PLANS to bring forward the downgrade of A&E at Dewsbury District Hospital have been ditched.

Its controversial transformation into a minor injuries unit is now set to go ahead in April next year.

Health chiefs wanted to bring forward the plan to September this year amid staff shortages.

But a new timetable was revealed at a Mid Yorkshire Hospitals NHS Trust board meeting earlier this month.

Interim chief executive Martin Barkley is said to have ordered the change after a review.

MP Jo Cox (Lab, Batley and Spen) said: “The new chief executive of the trust has taken the decision to look again at the timetable for these significant changes to services at our hospital.

“In my regular meetings with the Trust, I have asked that the timetables for all these changes be scrutinised carefully and continually in order that there is minimal disruption in the services being offered.”

Mrs Cox added: “Underlying these issues are the very serious staffing problems at the Trust, which are having a severe impact on service delivery.

“I have been pushing them to find a resolution to these issues and I will continue to do so.”

The Trust hired hundreds of nurses after being criticised by the Care Quality Commission (CQC) over staffing levels.

But they were unable to give a net figure – taking into account staff who have left – since the recruitment drive began last year.

MP Paula Sherriff (Lab, Dewsbury and Mirfield) said: “Staffing levels need to be the priority – it is absolutely vital that patient safety is put first.

“That is why I am keeping up the pressure on the Government to ensure everything is done to tackle this very grave issue.”

Other parts of service reorganisation are going ahead either on time or ahead of schedule.

Changes to the maternity and children’s units are still set to take place in September.

Surgical reform, in which Dewsbury gains outpatient specialisms, is ahead of schedule and could come into force later this year.

A public meeting about all the hospital changes and featuring both MPs is likely to be held next month.

The overall effect will centralise emergency care for the most seriously ill at Pinderfields Hospital in Wakefield, where A&E is to be exanded in a bid to cope.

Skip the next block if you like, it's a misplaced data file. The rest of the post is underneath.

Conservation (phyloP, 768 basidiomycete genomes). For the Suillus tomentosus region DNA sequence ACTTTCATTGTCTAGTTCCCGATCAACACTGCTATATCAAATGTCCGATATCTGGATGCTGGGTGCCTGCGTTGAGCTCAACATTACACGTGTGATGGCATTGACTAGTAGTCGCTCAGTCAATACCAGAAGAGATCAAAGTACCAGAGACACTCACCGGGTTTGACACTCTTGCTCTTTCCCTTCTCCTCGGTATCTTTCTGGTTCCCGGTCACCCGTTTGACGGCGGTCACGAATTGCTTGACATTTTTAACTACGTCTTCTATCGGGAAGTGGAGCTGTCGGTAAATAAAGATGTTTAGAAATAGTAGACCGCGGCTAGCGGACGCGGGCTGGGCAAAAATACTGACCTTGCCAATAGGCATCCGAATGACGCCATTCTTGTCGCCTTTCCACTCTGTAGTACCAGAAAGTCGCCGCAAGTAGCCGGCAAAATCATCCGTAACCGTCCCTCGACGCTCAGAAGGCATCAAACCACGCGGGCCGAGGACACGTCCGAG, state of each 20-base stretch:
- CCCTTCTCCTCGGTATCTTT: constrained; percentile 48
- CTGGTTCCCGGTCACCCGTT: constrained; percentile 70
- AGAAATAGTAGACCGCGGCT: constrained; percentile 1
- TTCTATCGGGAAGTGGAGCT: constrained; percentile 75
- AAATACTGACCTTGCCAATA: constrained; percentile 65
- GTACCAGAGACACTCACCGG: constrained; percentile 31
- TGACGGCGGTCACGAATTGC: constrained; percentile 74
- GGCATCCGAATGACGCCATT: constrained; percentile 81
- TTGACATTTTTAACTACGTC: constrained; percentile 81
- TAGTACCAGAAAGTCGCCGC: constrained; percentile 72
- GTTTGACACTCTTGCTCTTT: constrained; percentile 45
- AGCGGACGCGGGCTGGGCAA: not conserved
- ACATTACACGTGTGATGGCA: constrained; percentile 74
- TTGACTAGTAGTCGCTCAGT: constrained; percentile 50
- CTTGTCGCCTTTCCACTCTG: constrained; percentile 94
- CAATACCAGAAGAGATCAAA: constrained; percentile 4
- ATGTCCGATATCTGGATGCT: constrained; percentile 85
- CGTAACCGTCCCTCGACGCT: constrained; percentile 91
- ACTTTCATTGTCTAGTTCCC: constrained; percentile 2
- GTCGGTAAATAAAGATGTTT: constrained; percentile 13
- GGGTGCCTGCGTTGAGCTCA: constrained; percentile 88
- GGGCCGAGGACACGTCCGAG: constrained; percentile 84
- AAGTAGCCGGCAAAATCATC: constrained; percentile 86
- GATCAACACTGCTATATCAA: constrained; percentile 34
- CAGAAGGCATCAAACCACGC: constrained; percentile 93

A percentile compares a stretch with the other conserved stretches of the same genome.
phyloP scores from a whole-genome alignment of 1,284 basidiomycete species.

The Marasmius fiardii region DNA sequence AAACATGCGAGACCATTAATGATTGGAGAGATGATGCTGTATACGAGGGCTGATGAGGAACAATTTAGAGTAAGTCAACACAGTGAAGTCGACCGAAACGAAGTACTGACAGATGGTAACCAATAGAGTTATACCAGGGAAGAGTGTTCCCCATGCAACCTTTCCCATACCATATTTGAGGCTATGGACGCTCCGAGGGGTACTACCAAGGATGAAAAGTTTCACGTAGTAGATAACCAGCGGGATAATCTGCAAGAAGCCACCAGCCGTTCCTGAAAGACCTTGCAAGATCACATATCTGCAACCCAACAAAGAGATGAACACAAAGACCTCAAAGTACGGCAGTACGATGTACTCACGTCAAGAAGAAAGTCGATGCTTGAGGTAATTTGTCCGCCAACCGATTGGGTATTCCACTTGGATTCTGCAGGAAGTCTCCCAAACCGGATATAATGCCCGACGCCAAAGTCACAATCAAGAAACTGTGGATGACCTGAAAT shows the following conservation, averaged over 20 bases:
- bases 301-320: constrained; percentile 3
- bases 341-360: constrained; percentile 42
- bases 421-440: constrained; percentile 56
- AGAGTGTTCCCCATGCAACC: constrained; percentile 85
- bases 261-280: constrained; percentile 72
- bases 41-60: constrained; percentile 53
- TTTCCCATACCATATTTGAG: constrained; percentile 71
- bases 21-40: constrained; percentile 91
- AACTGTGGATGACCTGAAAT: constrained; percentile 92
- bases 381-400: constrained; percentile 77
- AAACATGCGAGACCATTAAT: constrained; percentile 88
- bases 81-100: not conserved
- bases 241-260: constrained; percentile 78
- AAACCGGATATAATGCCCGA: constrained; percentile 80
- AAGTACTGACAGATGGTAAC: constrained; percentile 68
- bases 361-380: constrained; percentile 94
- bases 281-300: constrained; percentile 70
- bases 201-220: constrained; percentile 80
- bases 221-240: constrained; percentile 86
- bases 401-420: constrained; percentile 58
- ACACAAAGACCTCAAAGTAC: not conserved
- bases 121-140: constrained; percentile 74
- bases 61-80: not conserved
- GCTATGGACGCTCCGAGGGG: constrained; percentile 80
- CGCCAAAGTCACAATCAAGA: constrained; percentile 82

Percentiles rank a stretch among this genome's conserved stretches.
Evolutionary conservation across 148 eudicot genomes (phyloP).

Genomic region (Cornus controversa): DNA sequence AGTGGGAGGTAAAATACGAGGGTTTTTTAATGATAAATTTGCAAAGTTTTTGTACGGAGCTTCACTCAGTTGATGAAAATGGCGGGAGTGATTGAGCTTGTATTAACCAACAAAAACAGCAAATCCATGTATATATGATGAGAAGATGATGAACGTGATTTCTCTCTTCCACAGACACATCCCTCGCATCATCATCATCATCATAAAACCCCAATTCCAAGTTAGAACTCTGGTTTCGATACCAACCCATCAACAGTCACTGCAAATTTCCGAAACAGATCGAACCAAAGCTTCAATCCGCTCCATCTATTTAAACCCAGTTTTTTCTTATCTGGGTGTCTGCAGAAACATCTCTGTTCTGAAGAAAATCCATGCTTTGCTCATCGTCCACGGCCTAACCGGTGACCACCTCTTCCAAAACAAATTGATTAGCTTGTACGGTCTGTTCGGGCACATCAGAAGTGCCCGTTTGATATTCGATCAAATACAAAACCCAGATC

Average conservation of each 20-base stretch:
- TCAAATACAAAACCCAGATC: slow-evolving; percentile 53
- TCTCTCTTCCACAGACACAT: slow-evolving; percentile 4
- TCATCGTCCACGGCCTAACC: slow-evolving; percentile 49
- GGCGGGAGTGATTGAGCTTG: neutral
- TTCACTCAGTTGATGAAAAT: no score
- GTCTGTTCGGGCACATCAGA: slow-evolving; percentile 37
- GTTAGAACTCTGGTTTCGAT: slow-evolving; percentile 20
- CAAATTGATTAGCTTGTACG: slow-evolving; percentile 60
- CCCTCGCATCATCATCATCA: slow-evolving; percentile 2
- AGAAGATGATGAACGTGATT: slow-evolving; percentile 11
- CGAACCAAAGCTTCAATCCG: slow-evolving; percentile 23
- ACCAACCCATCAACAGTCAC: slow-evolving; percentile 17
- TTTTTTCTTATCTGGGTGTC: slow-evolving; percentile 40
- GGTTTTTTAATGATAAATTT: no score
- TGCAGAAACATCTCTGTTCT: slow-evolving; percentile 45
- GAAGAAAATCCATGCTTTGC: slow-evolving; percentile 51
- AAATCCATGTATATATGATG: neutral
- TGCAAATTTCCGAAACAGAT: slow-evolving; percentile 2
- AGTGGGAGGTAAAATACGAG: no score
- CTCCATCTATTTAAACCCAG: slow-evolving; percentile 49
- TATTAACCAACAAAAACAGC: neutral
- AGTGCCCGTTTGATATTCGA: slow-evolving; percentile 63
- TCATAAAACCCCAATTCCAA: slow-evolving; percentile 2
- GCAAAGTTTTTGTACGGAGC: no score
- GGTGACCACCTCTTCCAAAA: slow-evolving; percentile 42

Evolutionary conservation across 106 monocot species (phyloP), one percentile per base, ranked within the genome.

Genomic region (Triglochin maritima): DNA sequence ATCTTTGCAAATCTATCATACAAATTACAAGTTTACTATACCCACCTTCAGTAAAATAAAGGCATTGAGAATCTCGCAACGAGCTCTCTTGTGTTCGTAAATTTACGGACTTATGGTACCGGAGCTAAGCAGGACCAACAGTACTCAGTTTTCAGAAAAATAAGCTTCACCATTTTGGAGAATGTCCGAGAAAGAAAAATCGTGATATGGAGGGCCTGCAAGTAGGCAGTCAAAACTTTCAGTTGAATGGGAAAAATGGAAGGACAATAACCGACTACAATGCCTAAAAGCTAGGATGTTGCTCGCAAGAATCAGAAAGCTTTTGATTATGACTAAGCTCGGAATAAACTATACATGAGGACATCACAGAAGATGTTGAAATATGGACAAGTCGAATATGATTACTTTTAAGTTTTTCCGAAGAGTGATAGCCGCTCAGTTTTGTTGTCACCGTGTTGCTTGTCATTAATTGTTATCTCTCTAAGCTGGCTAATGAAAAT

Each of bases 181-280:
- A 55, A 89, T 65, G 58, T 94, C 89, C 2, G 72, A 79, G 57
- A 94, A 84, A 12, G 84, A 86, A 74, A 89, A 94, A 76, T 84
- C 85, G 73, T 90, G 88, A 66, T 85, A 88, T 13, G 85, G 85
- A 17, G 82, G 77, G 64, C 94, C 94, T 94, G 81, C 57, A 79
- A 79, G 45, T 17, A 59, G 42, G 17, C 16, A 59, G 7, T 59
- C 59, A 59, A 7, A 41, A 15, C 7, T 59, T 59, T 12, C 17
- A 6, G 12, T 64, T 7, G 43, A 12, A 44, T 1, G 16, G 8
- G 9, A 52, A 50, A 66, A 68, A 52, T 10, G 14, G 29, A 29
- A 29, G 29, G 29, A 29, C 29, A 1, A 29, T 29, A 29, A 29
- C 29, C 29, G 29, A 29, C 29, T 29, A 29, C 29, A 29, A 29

But about 70 per cent of patients who currently attend A&E in Dewsbury will still be seen at the Staincliffe site.

Kevin Oxley, Mid Yorkshire’s director of operations, said the timetable for change is not fixed.

He added: “We continue to implement the proposals that were agreed following public consultation in 2014.

“In September we will introduce changes to the children’s assessment unit and welcome the opening of a new birthing centre.

“Changes to services for people who need an operation may also happen later this year.

“We are working to a ‘proposed’ timetable only and therefore the Trust, working with commissioners, may decide to bring forward or delay parts of the programme.

“Ensuring changes can be delivered safely and there is the right staff cover are our most important concern.”


Reports claim that A&E at Dewsbury will close

REPORTS have surfaced claiming that the A&E department at Dewsbury District Hospital will close entirely, suggesting no patients will be treated there.

In June last year the Mid Yorkshire Hospitals NHS Trust categorically told The Press this is not true.

From April 2017, A&E, one of four types of emergency care, will become a minor injuries unit which will still see most patients who currently attend. Broken bones, sprains and strains and wound infections are some of the areas which can be treated.

Those with chest pain, breathing difficulties or other problems could be transferred elsewhere, depending on severity.

Director of corporate planning and partnerships Caroline Griffiths set out in June last year how the new system will work. She said: “Our plans have always been to keep A&E services available 24 hours a day, seven days a week at Dewsbury District Hospital. Patients can continue to attend this hospital as needed and will be seen and treated here.

“We will have full resuscitation facilities available to support anyone who is seriously ill.”

Dewsbury will have resident consultants working during core hours, with an on-call service outside these times.

She said: “Patients who need to be admitted for further treatment will be transferred to the most appropriate care setting, which could be Pinderfields. Anyone who is critically ill or injured will be taken directly by ambulance to Pinderfields or the nearest hospital with specialist services.”

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